(UPDATED: Aug. 13, 10:26 a.m. with details on how federal money will be made available for testing.)
Gov. Brad Little renewed his appeal to Idahoans to get vaccinated today — if not for themselves, for Idaho’s kids.
Little delivered remarks on Thursday afternoon from the gym at Nampa High School to drive home his point: Kids need to be in school, and the best way to ensure they can learn in-person during the 2021-22 school year is to get vaccinated. He also pledged to give schools an additional $30 million from state coronavirus relief funds for COVID-19 testing.
“We can give our students the best chance at a normal school year if Idahoans choose to receive the vaccine,” he said.
That money will be available to all private and public K-12 schools in the state, and will give schools and school districts wide latitude to implement their own screening programs, Idaho Department of Health and Welfare spokesperson Niki Forbing-Orr told EdNews by email. That means districts can choose to target specific groups like athletes or teachers with testing, or they can screen where and when coronavirus spread is high “to support safe, in-person instruction” and provide “another important layer of prevention to protect students, teachers, and staff, and to slow the spread of SARS-CoV-2,” Forbing-Orr said.
Idaho schools will open in the coming weeks and months amid a surge of COVID-19 cases driven by the highly contagious Delta variant. On Tuesday, the state reported 754 new coronavirus cases, the largest one-day total since January of this year. More than 98 percent of all cases, hospitalizations and deaths from COVID-19 since January have occurred among the unvaccinated, the Governor’s office said.
Little said he will allow local school boards and administrators to decide whether students should be masked in school. Throughout the pandemic he’s resisted calls for statewide mask mandates, and avoided prohibiting school board action. Republican governors in Florida and Texas have banned mask mandates in schools, setting up fierce battles with local districts at the outset of the school year.
Earlier this year, the Idaho legislature refused to allow Idaho school districts to tap into $40 million in federal funds to help pay for voluntary COVID-19 testing of students and staff. The proposal failed in the House after enjoying bipartisan support in the Senate. Little on Thursday pledged to pay for $30 million worth of tests out of state COVID-19 funds, but his promise didn’t include many details, like how schools can access the money, or whether it is earmarked for any particular uses.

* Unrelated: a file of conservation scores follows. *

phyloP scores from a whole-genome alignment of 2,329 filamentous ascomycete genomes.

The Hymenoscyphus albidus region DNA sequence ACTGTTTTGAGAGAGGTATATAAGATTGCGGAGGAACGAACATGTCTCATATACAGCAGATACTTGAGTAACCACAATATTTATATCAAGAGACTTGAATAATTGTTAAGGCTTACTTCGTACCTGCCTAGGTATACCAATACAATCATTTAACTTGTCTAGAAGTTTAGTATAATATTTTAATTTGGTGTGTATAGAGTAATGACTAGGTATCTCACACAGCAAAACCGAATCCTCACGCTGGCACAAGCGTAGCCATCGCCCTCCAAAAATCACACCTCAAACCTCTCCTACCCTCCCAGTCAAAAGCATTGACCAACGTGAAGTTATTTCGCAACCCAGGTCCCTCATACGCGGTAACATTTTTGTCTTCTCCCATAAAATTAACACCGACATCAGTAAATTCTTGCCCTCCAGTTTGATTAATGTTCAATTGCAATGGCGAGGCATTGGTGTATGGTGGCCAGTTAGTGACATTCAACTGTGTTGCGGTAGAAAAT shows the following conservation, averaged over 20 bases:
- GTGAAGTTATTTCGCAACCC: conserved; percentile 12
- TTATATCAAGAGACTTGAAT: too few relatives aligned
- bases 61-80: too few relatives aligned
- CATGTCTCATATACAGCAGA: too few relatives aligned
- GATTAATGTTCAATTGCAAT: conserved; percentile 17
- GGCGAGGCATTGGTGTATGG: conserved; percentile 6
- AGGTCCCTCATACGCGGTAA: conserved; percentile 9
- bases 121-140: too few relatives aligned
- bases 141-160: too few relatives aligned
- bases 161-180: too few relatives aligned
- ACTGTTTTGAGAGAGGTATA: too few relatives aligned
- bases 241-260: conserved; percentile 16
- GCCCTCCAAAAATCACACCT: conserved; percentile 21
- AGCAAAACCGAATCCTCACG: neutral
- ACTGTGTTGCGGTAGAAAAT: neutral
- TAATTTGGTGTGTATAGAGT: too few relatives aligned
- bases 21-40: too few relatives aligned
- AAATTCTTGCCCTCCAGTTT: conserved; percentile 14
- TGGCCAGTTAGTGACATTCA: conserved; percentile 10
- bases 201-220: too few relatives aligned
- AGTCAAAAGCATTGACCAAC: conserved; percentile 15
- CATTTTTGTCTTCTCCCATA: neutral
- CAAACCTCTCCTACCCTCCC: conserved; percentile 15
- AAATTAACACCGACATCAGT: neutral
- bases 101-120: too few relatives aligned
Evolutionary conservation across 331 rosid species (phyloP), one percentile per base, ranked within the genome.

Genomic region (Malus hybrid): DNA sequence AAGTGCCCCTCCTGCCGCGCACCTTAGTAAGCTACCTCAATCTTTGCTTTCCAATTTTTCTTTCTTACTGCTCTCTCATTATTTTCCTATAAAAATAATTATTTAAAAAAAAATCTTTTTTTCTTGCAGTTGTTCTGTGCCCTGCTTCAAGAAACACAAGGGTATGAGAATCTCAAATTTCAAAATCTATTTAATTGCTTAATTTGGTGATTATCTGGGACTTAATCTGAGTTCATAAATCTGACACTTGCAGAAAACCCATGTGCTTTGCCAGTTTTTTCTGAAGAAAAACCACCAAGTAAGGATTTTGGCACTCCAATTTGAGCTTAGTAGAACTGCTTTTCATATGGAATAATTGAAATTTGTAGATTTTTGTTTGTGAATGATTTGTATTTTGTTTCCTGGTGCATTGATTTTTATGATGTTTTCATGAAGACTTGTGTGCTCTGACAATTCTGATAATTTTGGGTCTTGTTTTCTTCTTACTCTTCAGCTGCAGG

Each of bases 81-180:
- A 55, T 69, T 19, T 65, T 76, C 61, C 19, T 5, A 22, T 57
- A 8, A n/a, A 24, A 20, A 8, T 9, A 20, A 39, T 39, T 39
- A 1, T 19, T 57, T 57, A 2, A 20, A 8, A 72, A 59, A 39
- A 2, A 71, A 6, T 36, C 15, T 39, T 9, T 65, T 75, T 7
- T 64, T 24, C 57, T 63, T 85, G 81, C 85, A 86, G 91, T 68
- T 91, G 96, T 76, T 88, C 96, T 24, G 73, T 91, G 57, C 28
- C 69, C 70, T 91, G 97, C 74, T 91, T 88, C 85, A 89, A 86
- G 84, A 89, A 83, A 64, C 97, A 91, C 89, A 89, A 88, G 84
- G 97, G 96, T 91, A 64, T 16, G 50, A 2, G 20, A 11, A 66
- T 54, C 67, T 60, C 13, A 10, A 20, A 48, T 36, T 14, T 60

About half of Idaho adults had received both doses of a COVID-19 vaccine by Wednesday evening, according to Health and Welfare data. Little said many simply won’t receive the vaccine — but many others are on the fence. It was to them he directed his appeal.
“Our younger population, children under the age of 12, cannot receive the vaccine and they need us, the adults, to make the right decision now so they can stay well and have a productive and successful school year,” he said.
Little’s Thursday press conference was intended for news reporters only. After the live conference, a handful of parents, children and self-described “allies” came into the Nampa High School gym, shouting their concerns about vaccines. One woman, who said she was a parent of children in a charter school but refused to give reporters her name, said she fears that her children will be forcefully vaccinated if she sends them to school this year.
COVID-19 vaccines are optional for all children in Idaho and are not yet approved for children under the age of 12. School districts do not directly immunize students, and certainly not without parental consent.